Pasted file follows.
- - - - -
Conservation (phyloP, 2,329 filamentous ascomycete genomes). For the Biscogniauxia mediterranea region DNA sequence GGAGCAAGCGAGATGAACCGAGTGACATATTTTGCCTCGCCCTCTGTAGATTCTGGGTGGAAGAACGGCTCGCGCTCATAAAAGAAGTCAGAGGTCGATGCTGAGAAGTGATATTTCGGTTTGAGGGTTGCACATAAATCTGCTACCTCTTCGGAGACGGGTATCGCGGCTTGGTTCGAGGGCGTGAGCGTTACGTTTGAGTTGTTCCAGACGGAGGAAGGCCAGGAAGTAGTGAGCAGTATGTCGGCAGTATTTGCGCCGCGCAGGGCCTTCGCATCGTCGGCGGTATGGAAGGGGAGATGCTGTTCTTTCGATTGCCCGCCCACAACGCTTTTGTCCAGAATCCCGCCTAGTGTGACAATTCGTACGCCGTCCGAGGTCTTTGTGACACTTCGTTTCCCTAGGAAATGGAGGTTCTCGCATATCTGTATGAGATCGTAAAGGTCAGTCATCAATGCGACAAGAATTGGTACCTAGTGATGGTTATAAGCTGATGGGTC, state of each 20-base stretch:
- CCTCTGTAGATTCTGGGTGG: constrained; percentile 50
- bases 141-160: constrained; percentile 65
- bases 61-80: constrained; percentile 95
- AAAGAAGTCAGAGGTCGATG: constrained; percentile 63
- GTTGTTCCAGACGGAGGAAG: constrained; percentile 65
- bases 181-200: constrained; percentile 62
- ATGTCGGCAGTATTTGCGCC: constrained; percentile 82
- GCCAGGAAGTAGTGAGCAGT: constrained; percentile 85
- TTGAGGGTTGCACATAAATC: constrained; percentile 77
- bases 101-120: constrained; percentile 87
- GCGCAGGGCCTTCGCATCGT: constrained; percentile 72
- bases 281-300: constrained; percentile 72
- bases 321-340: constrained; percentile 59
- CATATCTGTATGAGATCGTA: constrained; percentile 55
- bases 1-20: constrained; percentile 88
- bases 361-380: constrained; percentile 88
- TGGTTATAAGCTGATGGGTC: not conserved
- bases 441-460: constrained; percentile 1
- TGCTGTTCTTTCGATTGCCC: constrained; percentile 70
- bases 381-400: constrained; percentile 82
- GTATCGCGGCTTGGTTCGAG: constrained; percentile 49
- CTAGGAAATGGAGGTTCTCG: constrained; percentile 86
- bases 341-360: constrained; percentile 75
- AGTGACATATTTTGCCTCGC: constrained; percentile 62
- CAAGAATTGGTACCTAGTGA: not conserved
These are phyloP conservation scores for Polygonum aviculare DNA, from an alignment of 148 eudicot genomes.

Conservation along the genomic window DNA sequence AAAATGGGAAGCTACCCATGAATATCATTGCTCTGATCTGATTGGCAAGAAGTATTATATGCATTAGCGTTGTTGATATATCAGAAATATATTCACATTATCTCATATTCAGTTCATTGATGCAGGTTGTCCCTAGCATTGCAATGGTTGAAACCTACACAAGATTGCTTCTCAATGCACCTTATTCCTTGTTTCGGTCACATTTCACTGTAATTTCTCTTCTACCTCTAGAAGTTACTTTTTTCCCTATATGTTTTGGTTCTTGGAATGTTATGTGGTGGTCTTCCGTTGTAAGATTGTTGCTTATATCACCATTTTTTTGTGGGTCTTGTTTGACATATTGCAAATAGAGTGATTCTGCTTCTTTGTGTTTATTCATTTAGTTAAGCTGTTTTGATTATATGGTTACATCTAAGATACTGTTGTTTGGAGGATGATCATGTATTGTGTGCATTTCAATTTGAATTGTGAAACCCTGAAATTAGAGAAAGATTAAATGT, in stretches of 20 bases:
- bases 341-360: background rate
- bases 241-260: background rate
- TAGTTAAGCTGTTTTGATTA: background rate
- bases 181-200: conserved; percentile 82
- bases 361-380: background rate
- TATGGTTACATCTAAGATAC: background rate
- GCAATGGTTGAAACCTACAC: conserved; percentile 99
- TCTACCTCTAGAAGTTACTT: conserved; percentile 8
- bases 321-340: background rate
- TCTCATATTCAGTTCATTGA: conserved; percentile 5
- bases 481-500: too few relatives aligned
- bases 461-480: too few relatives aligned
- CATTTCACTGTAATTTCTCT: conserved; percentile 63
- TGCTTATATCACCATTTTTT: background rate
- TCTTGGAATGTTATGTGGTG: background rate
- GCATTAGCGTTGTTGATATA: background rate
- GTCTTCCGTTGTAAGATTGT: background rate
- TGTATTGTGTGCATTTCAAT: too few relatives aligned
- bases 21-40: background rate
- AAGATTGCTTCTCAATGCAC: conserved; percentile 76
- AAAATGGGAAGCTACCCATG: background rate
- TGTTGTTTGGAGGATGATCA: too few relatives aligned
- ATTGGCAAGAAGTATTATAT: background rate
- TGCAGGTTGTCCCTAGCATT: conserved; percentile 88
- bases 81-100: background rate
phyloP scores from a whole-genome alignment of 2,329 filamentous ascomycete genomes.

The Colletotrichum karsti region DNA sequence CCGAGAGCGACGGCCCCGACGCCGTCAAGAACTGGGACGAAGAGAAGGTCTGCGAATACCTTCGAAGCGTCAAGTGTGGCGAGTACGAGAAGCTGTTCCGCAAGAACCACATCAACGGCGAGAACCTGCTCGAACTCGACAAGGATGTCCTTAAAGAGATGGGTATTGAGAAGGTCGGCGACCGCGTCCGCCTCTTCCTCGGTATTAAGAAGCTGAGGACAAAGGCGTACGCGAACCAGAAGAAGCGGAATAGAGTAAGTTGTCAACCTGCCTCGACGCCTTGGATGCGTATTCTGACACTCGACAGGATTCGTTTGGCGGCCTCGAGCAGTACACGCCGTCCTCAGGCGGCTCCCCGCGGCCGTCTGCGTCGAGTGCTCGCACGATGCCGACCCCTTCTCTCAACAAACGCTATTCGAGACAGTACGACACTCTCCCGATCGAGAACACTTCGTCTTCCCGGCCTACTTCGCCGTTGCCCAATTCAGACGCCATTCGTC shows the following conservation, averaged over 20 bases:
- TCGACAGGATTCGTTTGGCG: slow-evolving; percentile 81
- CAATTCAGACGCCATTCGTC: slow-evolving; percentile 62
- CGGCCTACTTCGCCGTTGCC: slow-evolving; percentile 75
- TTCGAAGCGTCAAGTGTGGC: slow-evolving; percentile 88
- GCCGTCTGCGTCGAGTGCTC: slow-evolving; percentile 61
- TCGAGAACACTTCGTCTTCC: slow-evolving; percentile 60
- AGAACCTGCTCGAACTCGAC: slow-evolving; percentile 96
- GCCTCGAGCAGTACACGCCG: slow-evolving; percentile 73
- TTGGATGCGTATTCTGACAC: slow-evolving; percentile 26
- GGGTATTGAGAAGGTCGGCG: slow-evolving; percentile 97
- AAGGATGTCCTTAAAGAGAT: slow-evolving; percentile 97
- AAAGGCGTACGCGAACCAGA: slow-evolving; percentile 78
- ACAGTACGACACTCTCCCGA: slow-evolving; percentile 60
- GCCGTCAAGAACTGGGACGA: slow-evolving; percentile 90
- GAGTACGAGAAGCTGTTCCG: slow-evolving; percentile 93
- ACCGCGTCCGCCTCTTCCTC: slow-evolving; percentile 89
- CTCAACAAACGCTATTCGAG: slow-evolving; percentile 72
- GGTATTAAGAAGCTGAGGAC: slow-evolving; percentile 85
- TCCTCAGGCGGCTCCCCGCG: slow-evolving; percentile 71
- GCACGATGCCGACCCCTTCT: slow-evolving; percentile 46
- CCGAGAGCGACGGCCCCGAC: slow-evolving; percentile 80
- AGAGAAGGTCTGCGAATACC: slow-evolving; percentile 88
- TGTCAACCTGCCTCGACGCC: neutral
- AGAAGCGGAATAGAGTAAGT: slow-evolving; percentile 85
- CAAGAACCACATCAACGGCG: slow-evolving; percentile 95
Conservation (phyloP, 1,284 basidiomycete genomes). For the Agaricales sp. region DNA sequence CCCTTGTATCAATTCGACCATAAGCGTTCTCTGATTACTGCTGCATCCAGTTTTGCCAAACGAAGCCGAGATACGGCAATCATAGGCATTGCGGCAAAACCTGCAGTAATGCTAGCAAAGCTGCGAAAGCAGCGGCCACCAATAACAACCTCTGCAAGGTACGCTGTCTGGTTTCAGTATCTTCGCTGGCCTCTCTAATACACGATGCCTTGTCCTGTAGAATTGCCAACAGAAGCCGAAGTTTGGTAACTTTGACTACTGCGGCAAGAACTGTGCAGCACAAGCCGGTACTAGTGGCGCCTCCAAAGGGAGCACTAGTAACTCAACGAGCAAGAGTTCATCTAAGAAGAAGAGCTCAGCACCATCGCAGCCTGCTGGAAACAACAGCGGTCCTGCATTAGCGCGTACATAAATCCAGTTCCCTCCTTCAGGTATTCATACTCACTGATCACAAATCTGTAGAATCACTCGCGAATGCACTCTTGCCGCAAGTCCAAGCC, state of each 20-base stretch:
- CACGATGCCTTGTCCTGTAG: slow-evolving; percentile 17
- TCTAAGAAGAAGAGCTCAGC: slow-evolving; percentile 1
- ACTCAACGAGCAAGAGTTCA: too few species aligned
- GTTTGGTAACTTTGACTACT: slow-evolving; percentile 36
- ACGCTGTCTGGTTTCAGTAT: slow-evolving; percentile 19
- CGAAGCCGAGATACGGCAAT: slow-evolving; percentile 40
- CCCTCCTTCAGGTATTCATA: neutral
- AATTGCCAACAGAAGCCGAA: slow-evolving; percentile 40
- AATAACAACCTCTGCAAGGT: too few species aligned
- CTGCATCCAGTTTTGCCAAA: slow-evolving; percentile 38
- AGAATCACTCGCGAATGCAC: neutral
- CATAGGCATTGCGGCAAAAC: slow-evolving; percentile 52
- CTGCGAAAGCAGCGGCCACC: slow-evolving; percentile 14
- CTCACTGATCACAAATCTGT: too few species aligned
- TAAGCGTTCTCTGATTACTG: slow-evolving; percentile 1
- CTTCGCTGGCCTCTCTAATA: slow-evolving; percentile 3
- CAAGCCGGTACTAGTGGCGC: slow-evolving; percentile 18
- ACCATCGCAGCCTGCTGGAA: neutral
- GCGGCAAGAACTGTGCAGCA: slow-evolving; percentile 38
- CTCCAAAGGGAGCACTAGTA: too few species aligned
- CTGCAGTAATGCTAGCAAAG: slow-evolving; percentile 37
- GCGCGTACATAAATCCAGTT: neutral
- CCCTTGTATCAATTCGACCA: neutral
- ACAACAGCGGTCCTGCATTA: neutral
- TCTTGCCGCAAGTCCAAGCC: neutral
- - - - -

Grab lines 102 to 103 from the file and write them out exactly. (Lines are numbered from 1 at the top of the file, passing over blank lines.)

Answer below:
- CTGCAGTAATGCTAGCAAAG: slow-evolving; percentile 37
- GCGCGTACATAAATCCAGTT: neutral